During the Euro area slow down France has mostly been able to avoid the limelight. This is because it has at least managed some economic growth at a time when Germany not always has. It may not be stellar growth but at least there has been some.
In Q2 2019, GDP in volume terms grew at the same pace as in the previous quarter: +0.3% (revised by +0.1% from the first estimate).
However there are questions going forwards which plugs into the general Euro area problem which got a further nudge on Monday.
The IHS Markit Eurozone Composite PMI® fell to
50.4 in September according to the ‘flash’ estimate,
down from 51.9 in August to signal the weakest
expansion of output across manufacturing and
services since June 2013………The survey data indicate that GDP looks set to rise by just 0.1% in the third quarter, with momentum weakening as the quarter closed.
As you can see growth is fading and may now have stopped if the PMI is any guide and this was reflected in the words of the Governor of the Bank of France in Paris yesterday.
For the past ten years, there is little doubt that ECB monetary policy under Mario Draghi’s Presidency has made a decisive contribution not only to safeguarding the euro in 2012, but also to the significant recovery of the euro area since 2013. Over this period, more than 10 million jobs have been created. Our unconventional measures are estimated to add almost 2 percentage points of growth and of inflation between 2016 and 2020.
It is revealing that no mention is made of growth right now as he concentrates on what he considers to be past glories. He has rounded the numbers up too as they are 1.5% and 1.9% respectively. Let me give him credit for one thing though which is this although I would like him to say this to the wider public as well.
Since I am talking to an audience of researchers I should of course emphasise that such numbers are subject to uncertainty.
Also raising inflation in the current environment of weak wage growth is likely to make people worse and not better off.
The situation here was better than the Euro area average but still slowed.
At 51.3 in September, the IHS Markit Flash France
Composite Output Index fell from 52.9 in August,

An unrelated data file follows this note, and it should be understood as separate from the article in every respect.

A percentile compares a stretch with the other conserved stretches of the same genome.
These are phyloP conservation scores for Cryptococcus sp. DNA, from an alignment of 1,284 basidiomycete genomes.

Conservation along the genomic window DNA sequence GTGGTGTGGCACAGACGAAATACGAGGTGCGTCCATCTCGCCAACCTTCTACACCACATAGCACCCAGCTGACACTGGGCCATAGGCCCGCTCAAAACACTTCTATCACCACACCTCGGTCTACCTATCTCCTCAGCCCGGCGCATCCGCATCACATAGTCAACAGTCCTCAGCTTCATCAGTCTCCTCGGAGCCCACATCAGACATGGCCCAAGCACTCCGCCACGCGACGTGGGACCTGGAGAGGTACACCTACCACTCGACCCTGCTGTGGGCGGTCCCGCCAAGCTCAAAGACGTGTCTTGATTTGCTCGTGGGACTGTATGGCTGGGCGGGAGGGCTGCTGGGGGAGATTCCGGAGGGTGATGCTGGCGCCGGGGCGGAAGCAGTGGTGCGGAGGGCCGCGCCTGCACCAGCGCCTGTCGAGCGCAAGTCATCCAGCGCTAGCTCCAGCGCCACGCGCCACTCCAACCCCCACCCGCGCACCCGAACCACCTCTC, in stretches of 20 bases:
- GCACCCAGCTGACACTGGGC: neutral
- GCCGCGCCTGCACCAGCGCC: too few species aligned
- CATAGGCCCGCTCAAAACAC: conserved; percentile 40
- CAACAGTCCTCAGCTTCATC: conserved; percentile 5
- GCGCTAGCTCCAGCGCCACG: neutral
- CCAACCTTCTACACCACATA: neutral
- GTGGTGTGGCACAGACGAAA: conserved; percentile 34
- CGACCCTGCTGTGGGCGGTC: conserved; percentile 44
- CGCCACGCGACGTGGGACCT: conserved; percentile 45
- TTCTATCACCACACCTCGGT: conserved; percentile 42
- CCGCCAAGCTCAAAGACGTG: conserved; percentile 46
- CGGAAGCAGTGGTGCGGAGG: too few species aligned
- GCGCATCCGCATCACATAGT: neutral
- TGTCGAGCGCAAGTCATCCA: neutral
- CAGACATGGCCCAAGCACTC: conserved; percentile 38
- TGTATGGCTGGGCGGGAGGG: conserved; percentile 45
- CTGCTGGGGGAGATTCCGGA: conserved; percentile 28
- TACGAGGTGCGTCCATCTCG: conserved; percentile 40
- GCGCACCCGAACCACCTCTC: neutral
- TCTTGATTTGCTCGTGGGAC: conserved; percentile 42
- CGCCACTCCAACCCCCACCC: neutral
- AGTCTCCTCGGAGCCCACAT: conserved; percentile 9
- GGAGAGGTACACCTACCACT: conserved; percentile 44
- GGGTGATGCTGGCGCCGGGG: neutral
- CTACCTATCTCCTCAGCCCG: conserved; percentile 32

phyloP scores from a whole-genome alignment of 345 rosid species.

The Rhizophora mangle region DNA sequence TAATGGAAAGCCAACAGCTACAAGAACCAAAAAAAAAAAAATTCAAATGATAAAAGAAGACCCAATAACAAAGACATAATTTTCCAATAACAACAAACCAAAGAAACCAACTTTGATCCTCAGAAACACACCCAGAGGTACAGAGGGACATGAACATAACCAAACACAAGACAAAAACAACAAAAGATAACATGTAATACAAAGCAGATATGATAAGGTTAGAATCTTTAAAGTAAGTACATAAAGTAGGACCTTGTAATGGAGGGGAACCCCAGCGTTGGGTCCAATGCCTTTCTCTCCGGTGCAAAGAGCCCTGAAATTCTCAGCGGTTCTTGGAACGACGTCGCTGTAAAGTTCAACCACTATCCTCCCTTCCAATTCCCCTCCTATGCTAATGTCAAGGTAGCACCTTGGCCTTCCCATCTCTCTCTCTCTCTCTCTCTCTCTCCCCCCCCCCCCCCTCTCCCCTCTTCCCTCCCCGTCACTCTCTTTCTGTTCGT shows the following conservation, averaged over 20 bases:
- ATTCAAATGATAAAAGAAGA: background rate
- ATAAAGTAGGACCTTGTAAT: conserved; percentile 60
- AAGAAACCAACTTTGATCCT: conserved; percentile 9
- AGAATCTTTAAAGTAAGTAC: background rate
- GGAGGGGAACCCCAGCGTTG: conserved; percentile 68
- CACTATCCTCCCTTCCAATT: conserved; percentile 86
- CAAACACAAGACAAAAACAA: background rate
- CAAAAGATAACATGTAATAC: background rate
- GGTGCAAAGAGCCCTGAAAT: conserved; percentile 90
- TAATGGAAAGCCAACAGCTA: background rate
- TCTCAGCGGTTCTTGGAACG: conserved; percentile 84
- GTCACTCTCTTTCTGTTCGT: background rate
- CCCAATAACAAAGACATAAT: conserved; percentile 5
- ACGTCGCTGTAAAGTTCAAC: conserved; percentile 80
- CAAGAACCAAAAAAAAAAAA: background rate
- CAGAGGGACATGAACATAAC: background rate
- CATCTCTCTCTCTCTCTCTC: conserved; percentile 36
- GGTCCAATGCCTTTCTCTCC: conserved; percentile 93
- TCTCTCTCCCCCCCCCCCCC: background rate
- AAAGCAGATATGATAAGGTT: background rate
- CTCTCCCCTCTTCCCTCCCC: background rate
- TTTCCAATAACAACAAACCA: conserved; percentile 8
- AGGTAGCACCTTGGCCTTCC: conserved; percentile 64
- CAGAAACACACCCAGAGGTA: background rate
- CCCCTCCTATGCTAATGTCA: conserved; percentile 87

and pointed to the softest expansion in private sector
activity for four months.
Actually manufacturing is doing okay in grim times with readings of 49.7 and 50.3 suggesting flatlining. The real fear here was that the larger services sector is now being sucked lower by it.
However, with services firms registering their
slowest rise in activity since May, fears of negative
spill over effects from the manufacturing sector are
coming to fruition. Any intensification of such effects
would likely dampen economic growth going
This leaves me mulling the record of Markit in France as several years ago it was criticised for being too pessimistic by the French government and more recently seems to have swung the other way.
What about fiscal policy?
This did get a mention in the speech by the Governor of the Bank of France yesterday.
Failing that, a second answer is for fiscal policy to step in. Fiscal stimulus from countries with fiscal space would both stimulate aggregate demand, and, with targeted, quality investment, increase long-term growth.
The problem with that argument is that even the French run IMF could not avoid pointing out this in July.
France’s public debt has been consistently rising over the last four decades, increasing by 80 percent of GDP since the 1980s to reach close to 100 percent of GDP at end-2018. This reflects the inability of successive governments to take full advantage of good times to reverse the spending increases undertaken during downturns.
Actually some of the IMF suggestions look rather chilling and perhaps in Orwellian language.
rationalizing spending on medical products and hospital services; improving the allocation of resources in education
Also and somewhat typically the IMF has missed one change in the situation which is that at present France is being paid to borrow. It’s ten-year yield went negative at the beginning of July and has mostly been there since. As I type this it is -0.32%. It still has to pay a little for longer terms ( the thirty-year is 0.48%) but as you can see not much.